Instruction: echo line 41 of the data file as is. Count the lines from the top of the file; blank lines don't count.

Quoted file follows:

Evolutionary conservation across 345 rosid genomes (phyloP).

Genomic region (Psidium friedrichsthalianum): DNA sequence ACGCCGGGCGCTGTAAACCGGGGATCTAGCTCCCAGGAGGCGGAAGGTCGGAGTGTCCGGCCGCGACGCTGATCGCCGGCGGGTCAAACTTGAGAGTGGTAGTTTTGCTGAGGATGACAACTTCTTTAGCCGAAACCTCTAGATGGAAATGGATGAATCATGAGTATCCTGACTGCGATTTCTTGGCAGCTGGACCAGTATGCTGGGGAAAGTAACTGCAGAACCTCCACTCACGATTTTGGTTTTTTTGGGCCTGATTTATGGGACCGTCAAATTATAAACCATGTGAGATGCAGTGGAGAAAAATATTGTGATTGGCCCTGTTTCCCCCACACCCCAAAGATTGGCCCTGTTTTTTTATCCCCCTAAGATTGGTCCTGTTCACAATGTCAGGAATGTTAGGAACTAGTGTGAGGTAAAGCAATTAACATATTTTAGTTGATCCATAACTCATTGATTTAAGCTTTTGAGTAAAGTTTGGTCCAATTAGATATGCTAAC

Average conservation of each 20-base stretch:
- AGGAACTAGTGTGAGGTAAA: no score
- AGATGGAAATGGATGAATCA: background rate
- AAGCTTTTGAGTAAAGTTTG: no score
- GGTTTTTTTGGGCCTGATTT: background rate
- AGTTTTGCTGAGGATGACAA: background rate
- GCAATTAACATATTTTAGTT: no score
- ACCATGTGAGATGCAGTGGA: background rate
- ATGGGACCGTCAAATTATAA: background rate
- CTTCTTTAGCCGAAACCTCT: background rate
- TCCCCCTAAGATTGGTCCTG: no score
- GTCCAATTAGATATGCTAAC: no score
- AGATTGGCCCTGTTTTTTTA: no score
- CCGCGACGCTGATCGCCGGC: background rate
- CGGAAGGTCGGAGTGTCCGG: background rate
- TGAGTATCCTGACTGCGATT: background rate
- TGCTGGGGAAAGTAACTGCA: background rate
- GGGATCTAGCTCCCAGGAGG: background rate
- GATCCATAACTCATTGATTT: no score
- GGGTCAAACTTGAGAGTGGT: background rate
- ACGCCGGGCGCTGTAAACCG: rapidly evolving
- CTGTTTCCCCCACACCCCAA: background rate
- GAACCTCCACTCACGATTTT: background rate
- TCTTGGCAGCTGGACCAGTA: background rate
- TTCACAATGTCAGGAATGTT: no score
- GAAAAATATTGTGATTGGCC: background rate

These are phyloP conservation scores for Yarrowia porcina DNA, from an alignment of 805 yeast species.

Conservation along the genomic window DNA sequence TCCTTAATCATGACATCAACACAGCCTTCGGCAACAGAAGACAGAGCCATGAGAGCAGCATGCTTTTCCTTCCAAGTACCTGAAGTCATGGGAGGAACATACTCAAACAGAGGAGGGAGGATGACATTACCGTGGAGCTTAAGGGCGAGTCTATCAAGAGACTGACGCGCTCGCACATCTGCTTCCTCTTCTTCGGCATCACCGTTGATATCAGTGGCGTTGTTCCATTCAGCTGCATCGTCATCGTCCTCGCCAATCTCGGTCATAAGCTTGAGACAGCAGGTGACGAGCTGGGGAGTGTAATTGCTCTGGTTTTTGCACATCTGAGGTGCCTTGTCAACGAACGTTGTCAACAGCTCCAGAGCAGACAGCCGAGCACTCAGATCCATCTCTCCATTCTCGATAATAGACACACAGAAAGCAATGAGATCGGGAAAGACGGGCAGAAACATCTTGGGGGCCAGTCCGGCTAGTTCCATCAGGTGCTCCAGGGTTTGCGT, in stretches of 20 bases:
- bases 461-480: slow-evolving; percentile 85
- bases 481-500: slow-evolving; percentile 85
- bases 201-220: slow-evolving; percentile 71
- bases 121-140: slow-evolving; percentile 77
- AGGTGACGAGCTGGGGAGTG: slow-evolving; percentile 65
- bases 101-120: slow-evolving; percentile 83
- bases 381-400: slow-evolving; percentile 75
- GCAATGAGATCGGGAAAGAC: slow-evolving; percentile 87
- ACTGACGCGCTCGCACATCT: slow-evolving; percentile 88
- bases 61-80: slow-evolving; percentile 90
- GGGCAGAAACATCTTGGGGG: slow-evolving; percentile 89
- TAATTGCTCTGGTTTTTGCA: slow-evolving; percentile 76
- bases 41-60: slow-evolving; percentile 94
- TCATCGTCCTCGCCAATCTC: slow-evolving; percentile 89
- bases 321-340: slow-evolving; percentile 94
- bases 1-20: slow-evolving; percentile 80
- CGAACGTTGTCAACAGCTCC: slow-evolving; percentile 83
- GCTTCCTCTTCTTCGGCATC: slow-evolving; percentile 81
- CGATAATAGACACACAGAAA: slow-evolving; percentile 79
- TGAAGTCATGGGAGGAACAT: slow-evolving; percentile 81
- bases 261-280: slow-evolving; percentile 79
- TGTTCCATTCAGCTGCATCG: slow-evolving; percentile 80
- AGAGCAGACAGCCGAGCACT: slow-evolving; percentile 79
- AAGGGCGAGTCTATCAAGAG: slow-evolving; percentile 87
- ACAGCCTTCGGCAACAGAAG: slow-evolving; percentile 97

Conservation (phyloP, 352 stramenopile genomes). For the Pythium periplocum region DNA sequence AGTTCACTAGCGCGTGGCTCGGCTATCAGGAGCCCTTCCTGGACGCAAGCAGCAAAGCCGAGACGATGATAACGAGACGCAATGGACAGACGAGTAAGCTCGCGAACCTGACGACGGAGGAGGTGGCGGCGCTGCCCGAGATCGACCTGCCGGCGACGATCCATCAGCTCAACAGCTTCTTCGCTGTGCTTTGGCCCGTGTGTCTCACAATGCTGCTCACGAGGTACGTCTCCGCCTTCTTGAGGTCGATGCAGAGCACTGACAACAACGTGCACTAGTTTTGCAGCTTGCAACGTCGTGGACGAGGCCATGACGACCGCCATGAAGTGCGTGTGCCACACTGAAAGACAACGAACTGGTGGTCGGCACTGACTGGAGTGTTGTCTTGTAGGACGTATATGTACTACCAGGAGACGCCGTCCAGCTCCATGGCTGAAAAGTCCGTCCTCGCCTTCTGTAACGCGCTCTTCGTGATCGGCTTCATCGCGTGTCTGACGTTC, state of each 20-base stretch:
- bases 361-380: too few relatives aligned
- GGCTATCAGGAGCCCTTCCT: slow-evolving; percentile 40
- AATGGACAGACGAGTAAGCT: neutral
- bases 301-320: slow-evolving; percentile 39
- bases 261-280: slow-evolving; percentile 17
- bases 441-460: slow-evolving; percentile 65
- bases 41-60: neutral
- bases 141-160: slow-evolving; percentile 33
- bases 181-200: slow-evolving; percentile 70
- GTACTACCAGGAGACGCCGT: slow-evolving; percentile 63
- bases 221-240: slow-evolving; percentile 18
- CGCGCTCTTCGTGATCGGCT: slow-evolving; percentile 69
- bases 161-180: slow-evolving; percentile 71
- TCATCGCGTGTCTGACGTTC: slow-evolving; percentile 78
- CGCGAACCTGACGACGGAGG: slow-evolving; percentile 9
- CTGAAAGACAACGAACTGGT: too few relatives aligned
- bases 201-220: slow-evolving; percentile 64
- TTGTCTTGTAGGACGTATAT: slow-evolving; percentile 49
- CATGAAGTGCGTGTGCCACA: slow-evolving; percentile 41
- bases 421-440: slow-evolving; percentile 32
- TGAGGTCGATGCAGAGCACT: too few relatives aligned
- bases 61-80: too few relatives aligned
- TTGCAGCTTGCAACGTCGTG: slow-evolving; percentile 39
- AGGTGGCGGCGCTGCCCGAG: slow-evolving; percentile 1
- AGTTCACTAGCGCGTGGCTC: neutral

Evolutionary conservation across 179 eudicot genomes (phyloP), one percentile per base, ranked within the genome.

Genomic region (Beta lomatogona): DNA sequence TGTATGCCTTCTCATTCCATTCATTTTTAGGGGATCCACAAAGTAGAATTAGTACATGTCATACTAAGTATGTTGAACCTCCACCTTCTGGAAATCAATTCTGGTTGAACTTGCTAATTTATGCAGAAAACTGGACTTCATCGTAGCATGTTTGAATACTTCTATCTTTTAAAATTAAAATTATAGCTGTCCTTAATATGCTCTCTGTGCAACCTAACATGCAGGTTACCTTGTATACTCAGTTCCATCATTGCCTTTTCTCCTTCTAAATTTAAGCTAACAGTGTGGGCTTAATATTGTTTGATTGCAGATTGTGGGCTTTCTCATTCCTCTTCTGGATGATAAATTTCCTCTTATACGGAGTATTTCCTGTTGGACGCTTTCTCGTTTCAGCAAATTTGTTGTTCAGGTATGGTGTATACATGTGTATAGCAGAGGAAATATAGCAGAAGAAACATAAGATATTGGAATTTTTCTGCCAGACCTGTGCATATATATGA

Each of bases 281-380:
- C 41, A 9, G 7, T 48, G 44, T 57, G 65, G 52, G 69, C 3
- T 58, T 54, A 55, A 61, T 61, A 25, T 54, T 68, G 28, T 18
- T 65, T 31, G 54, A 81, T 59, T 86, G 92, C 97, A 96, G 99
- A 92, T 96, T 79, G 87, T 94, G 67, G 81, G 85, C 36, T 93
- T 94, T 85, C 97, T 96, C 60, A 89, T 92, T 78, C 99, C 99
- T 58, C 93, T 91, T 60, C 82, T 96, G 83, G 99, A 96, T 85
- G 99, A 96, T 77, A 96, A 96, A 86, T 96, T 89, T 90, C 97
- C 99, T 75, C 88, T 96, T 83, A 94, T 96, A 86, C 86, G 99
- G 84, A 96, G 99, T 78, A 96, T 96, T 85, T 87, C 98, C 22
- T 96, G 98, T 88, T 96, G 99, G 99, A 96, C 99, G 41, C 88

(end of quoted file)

- GGGCAGAAACATCTTGGGGG: slow-evolving; percentile 89